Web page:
Guy Oseary has “stepped down” from the day-to-day running Maverick, the management collective he founded in 2014. “I’m ready for my new chapter and welcome the opportunity to have more time to focus on management of Madonna and U2 while furthering my passion for identifying and incubating revolutionary businesses,” said Oseary in a statement, first published by Billboard.
Moving forward, Oseary will segue to a consulting role with Live Nation, specifically for CEO Michael Rapino for the next three years, while continuing to represent Madonna and U2 under the Maverick banner. A statement by Live Nation notes that Oseary will be “concentrating on his entrepreneurial interests, investing in and incubating companies on the cutting edge of technology and entertainment.”
Said Rapino: “Guy built an incredible team at Maverick and his work with U2 and Madonna is unmatched. Live Nation has always been about putting the artist first and no one knows that better than Guy. I look forward to continuing our work together on projects including U2, Madonna and beyond.”
Partnered with Ashton Kutcher in venture capital firm Sound Ventures, Oseary’s investments include prescient stakes in Uber, Airbnb, Spotify, Pinterest and Square, among others. He’s also an investor in Peloton and the co-founder of budding social media platform Community.
What does the move mean for such seasoned managers as Adam Leber (Miley Cyrus. Lil Nas X), Larry Rudolph (Britney Spears, Pitbull), Sal Slaiby (The Weeknd, Doja Cat), Scott Rodger (Paul McCartney, Andrea Bocelli) and Lee Anne Callahan-Longo (Ricky Martin) — just a handful of the power brokers under the Maverick umbrella — and their clients? Not much changes, it seems, as most of the Maverick collective is contracted for employment by Live Nation and their deals made with Rapino.
Indeed, the number of acts Live Nation manages has ballooned over the last five years and, as of 2019, counts more than 500 acts represented by “70 managers across 16 management companies,” the company notes of its Artist Nation management arm which is also partnered with such concerns as Roc Nation (home to management clients Rihanna, Shakira and Mariah Carey, among many more). Live Nation “will continue to invest in this division,” the statement continues.
Still, it stands to reason that some managers might want to pivot off of the Maverick brand to another firm within the Live Nation-Artist Nation ecosystem.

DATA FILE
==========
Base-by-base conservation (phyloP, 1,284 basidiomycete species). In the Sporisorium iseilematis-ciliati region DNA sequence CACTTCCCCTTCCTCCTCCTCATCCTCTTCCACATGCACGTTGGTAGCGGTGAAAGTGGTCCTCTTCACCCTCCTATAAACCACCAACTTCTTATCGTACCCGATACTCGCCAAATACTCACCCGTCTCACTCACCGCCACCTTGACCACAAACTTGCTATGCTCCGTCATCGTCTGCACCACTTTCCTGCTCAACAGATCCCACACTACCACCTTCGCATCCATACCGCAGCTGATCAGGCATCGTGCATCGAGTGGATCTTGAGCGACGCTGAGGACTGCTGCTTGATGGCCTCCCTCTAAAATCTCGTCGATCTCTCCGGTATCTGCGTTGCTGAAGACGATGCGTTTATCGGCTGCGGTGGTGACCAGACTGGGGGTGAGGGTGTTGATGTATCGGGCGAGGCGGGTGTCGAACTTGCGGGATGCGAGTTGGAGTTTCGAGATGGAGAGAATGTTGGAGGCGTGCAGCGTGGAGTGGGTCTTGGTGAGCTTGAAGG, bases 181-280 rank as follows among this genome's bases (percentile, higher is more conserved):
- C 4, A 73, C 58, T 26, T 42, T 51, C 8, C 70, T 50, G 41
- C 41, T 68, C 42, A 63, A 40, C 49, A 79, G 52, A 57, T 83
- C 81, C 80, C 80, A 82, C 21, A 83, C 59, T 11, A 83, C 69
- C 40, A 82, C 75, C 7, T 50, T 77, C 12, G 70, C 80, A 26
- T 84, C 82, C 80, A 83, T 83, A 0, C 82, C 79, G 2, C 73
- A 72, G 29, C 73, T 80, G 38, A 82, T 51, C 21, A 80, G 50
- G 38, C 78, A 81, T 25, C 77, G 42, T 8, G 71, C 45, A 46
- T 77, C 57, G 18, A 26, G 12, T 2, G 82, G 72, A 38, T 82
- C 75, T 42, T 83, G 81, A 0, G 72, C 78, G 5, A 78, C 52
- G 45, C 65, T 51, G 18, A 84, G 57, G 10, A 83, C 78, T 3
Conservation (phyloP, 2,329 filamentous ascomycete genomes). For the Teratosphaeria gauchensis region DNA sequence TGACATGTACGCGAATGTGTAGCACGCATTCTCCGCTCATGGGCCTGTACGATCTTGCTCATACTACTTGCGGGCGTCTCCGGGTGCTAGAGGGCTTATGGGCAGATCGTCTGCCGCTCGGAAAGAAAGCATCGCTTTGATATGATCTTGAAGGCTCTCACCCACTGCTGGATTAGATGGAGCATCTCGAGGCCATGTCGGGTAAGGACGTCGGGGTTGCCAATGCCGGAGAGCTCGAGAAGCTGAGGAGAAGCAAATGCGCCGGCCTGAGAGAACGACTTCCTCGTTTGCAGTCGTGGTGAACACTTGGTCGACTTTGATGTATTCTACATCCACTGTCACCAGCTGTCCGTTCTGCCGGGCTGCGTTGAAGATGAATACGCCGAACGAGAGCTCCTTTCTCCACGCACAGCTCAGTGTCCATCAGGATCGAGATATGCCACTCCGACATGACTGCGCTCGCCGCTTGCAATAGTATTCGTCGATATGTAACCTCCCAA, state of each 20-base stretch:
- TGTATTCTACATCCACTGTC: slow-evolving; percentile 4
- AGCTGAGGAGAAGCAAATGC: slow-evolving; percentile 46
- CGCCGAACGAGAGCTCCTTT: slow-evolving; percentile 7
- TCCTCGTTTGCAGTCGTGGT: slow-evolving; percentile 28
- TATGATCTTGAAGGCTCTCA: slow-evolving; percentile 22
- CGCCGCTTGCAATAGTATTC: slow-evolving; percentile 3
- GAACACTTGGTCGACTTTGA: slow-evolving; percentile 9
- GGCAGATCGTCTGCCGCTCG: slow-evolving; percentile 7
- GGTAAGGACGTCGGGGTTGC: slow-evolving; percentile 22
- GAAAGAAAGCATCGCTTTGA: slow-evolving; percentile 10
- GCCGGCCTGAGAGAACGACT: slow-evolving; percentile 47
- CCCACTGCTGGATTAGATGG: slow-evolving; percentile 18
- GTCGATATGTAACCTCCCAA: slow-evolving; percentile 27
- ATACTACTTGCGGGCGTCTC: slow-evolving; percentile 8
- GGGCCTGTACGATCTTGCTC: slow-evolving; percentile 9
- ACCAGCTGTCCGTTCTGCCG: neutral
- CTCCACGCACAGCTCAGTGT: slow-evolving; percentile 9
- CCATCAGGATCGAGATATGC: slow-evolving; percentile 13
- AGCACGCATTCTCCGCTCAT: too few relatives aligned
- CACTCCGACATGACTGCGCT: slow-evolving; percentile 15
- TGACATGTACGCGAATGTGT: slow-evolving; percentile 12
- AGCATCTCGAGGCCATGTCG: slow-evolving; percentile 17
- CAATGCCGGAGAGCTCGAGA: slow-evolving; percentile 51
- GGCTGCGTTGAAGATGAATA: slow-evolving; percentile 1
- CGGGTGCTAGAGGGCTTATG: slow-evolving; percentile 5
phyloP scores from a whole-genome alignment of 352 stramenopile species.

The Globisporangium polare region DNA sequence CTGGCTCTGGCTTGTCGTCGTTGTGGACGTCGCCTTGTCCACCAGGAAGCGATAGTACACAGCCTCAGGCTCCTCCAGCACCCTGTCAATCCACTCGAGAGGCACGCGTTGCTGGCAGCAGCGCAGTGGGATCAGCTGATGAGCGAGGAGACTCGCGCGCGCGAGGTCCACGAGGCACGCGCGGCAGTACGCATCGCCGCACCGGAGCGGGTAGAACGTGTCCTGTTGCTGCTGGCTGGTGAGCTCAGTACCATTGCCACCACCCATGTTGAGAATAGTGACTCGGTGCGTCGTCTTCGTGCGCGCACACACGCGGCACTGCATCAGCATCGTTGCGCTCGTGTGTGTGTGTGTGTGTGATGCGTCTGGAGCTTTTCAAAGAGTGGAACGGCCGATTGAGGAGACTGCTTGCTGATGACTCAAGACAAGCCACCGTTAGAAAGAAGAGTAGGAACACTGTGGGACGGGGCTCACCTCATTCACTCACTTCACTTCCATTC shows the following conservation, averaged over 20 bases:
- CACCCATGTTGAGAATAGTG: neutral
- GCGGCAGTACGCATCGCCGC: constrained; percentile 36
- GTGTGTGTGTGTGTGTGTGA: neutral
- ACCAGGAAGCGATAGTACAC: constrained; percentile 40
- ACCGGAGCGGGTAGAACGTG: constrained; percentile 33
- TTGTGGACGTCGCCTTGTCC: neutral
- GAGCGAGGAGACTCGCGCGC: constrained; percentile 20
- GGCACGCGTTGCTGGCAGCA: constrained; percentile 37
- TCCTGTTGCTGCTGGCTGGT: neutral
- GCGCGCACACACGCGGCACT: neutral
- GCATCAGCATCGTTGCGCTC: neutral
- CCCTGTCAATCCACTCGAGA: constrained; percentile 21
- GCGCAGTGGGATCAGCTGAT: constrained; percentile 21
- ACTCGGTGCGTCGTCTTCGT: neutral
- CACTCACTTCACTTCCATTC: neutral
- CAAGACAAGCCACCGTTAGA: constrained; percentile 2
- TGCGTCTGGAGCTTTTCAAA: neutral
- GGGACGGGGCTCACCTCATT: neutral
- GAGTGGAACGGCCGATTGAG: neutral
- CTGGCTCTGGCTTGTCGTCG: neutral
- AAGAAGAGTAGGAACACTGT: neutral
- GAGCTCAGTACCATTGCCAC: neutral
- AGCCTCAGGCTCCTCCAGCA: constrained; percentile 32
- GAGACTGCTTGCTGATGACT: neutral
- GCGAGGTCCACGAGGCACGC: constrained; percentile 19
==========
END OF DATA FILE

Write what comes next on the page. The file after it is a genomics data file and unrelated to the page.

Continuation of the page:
Perplexed? You’re not alone. Multiple insiders are scratching their heads over the purpose of such a “vague” announcement, pointing to Maverick’s structure as more of a loose collective of management silos than one requiring heavy oversight by a chief executive. It’s also worth noting that both Madonna and U2 have touring agreements with Live Nation (each reported to be worth north of $120 million when they were signed as 360 deals in 2007 and 2008, respectively) — Oseary had worked with the Madonna since he was in his twenties, but came aboard the U2 train in 2013 — so they remain under the tent no matter their management representation.
Oseary himself has made no secret of his desire to reach beyond music, amassing credits as a film producer (four “Twilight” films, Rob Zombie’s “House of 1,000 Corpses” and “The Devil’s Rejects”) and television executive (“Last Call with Carson Daly”), in addition to author and photographer. More recently — and with the absence of awards shows or afterparties due to the coronavirus pandemic — Oseary has been hosting A-list Zoom get-togethers that have drawn the likes of Tom Hanks, Leonardo DiCaprio, Chris Rock, Dave Chappelle, Adam Sandler, Dakota Fanning, Laura Dern and Netflix’s Ted Sarandos, according to the New York Post.
Oseary got his start in the entertainment business as an A&R executive at Madonna’s label while barely out of his teens. He credits his longtime client for being a master of reinvention. “She has a lot to do with that because I’ve been around her relentless process of innovating since I was 18 years old,” Oseary told Variety last August. As it turns out, Madonna similarly shaped the work ethic of this visionary who was born in Jerusalem but bred in Beverly Hills. “She doesn’t have many peers and she’s always pushing new ground — the word lazy doesn’t connect to her,” he said, though he could have easily been talking about himself. “Maybe being around [her] helped to show me that’s just the way it goes.”
The writing seemed to be on the wall as early as last summer when Oseary reflected on the potential peak of Maverick’s success. “Let’s look at the totality of it all: Every manager is doing really well,” he said, citing Rudolph, Slaiby, Clarence Spalding (Jason Alean) and “the guys on the country side,” Nashville-focused Big Loud Management. Of Leber and Gee Roberson, who jointly guide the career of Lil Nas X, Oseary added: “I’m proud that two managers came together here under the Maverick roof and were able to achieve this incredible success and break all these world records.”
When Variety asked Oseary what sets him apart from everyone else in business, he replied: “I think that it’s always day one. Every morning I wake up like: ‘Okay, now where do I begin?’ I don’t have a sense of a sense of accomplishment as much as I do: ‘Today is day one — let’s go.’ “